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Let's imagine designing an odds pattern for a game, in which players bet for win or lose. Suppose the probablity of winning is $p$, thus the probablity of losing is $1-p$.

Now imagine $n_1$ people bet for win, $n_2$ people bet for lose, both ante is 1, and the odds for both are $1:M$ and $1:N$, respectively.

The banker doesn't want even a penny out of his wallet, so it's reasonable we have, according to Mean Value Formula: $$n_1 (M-1) p + n_2 (N-1) (1-p) \le n_2 p + n_1 (1-p)$$

specially, when $n_1 == 0$:
we have : $n_2 (N-1) (1-p) \le n_2 p$,
we get : $N \le p / (1-p) + 1$

when $n_2 == 0$, we can likewise get
$M \le (1-p) / p + 1$

To make it general, it makes sense to rewrite them like :
$N \le (p / (1-p) + 1) (n_2 / (n_1+n_2))$,
$M \le ((1-p) / p + 1) (n_1 / (n_1+n_2))$

Here comes my question: the $n_1$ and $n_2$ are influenced by the $M$ and $N$ and $P$. However, the $M$ and $N$ rely on the $n_1$ and $n_2$. How to figure out what $M$ and $N$ should be chosen?

It seems we should have a transcendental value for $n_1$ and $n_2$. FYI, there is a restriction : $n_1 + n_2 \le C - 2$, $C$ is a constant.

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I'm struggling to see a mathematical question here. How are $n_1$ and $n_2$ influenced by $M$, $N$ and $P$? – Colin Reid Sep 18 '12 at 12:44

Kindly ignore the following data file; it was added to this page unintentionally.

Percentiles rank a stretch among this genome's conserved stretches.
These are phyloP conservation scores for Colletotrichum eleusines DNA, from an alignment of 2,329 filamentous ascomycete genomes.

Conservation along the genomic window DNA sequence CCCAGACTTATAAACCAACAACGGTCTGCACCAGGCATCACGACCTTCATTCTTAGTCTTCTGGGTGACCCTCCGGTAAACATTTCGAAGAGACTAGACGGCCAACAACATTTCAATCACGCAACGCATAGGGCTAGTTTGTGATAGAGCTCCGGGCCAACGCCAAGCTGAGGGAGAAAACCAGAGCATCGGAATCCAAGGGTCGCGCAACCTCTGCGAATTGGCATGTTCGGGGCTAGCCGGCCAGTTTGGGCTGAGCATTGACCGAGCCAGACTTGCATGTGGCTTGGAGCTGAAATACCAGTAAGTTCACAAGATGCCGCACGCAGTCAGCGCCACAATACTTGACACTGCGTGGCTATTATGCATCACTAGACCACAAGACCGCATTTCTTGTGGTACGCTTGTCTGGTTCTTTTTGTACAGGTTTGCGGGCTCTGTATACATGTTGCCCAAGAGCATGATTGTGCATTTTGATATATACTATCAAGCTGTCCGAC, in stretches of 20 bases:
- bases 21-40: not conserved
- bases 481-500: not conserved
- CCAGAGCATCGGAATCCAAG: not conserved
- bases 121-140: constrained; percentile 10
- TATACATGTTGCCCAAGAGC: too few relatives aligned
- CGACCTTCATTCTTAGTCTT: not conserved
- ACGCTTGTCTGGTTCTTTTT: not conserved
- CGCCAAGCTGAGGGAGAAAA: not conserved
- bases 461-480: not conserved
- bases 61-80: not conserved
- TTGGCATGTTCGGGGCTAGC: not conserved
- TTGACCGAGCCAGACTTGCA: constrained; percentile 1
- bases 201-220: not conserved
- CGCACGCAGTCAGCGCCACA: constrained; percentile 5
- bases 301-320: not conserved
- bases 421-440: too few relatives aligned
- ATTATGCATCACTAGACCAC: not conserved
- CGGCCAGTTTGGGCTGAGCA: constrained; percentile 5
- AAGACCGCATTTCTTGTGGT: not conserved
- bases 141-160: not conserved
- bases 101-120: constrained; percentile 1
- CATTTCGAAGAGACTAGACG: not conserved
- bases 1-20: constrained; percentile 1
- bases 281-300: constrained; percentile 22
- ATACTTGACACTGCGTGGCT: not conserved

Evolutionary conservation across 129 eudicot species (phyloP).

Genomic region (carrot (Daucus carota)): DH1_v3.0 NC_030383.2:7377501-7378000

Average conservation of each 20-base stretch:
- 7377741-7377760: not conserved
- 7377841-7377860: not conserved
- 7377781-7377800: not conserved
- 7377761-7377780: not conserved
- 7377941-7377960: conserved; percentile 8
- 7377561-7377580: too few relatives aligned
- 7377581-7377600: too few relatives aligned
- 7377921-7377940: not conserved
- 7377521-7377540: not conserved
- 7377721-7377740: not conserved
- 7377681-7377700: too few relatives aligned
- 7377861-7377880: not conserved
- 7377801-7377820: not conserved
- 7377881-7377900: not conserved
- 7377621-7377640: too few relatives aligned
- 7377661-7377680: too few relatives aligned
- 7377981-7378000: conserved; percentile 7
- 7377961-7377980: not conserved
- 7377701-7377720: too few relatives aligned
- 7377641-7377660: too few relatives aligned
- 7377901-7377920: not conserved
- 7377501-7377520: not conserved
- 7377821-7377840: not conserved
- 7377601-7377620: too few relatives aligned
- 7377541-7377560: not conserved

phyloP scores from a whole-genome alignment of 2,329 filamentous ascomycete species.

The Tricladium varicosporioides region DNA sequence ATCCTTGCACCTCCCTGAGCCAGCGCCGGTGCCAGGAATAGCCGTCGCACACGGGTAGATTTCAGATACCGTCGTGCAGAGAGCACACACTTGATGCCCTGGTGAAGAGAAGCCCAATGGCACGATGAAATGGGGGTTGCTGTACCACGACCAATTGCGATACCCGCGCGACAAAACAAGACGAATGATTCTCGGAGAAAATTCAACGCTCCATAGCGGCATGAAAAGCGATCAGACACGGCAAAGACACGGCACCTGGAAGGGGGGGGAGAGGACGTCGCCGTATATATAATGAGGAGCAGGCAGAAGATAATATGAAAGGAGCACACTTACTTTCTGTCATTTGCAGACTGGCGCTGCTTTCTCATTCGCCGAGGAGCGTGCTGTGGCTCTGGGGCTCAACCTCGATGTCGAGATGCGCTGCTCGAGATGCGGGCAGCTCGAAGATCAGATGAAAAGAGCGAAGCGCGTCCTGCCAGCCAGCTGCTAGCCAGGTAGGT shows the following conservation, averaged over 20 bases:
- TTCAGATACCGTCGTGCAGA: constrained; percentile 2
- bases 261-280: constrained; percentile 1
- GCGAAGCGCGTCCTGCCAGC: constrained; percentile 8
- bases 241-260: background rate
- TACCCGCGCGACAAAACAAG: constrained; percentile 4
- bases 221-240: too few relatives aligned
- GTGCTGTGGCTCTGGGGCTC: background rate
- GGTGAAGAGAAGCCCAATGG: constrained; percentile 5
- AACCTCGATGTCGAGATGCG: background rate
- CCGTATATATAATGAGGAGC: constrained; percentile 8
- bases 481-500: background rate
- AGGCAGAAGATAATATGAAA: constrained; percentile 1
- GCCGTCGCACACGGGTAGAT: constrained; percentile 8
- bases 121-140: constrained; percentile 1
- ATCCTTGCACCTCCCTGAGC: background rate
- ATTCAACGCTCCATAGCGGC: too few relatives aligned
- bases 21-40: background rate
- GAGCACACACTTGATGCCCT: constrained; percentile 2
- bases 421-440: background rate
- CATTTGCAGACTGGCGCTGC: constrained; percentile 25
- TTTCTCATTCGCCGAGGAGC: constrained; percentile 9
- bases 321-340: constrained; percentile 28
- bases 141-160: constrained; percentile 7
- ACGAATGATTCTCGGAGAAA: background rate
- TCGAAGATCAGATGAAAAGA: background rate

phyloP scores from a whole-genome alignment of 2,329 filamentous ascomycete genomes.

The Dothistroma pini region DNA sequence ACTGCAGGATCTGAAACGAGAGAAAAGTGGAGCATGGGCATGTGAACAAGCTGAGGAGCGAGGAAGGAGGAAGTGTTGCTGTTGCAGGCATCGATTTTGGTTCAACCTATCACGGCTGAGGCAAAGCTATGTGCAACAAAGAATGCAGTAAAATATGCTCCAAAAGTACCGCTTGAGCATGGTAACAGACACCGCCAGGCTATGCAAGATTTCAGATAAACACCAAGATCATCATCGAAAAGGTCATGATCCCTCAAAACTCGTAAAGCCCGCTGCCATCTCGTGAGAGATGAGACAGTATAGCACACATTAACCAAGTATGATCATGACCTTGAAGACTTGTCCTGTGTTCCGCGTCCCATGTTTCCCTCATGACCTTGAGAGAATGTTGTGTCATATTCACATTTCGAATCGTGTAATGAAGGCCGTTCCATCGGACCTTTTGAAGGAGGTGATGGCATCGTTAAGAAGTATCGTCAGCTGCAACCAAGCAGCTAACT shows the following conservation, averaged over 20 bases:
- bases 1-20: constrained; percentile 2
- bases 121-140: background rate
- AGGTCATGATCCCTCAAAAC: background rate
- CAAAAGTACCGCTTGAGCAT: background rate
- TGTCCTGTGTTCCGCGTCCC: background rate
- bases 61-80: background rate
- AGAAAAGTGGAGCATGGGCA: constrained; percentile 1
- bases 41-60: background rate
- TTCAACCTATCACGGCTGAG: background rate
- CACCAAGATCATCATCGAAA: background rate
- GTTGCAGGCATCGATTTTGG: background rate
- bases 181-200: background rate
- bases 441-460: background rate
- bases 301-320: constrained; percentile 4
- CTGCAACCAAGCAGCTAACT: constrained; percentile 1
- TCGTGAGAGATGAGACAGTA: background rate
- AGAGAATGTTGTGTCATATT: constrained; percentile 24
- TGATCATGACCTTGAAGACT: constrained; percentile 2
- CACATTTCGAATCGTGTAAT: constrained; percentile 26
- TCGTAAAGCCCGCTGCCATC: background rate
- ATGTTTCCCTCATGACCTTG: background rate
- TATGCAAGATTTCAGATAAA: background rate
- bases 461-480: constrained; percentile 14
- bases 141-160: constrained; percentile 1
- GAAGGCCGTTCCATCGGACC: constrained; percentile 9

The profit(M or N) and the risk(p) will influence how people bet – larmbr Sep 18 '12 at 13:13
I don't know what you mean by a transcendental value for the integers $n_1$ and $n_2$. However, your formula says you only need the banker to have a nonnegative expected return, and it is easy to ensure that. Set $M$ so that betting on Pass has a nonpositive return for the player, and set $N$ so that betting on Don't Pass has a nonpositive return. That said, I'm voting to close since I don't think the question is on the level of this site. – Douglas Zare Sep 18 '12 at 15:48

The general field you're looking for is called Game Theory. You have (slightly under-)specified a game, and you are interested in some notion of solution or optimal play.

There are many, but I'd suggest looking up Nash Equilibrium for a start. It is one of the simplest and most commonly applied, and also seems most like the concept you're after.

In general a game may have any number of Nash equilibria from zero to infinity. The non-uniqueness (a topic about which whole books have been written) can be viewed as the chicken-and-egg problem you are encountering.

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As pointed out, your model isn't completely specified. Yes $n_1$ and $n_2$ are influenced by $N$ and $M$, but how exactly depends on the participants.

For instance, you could decide to model each participant $i$ as having an estimate $p_i$ of the true probability $p$, drawn from a Beta distribution $B(p R, (1-p) R)$ for some factor $R$ and posit no risk aversion. That is however just one possible model among many.

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Thanks for your tips~ – larmbr Sep 19 '12 at 6:54

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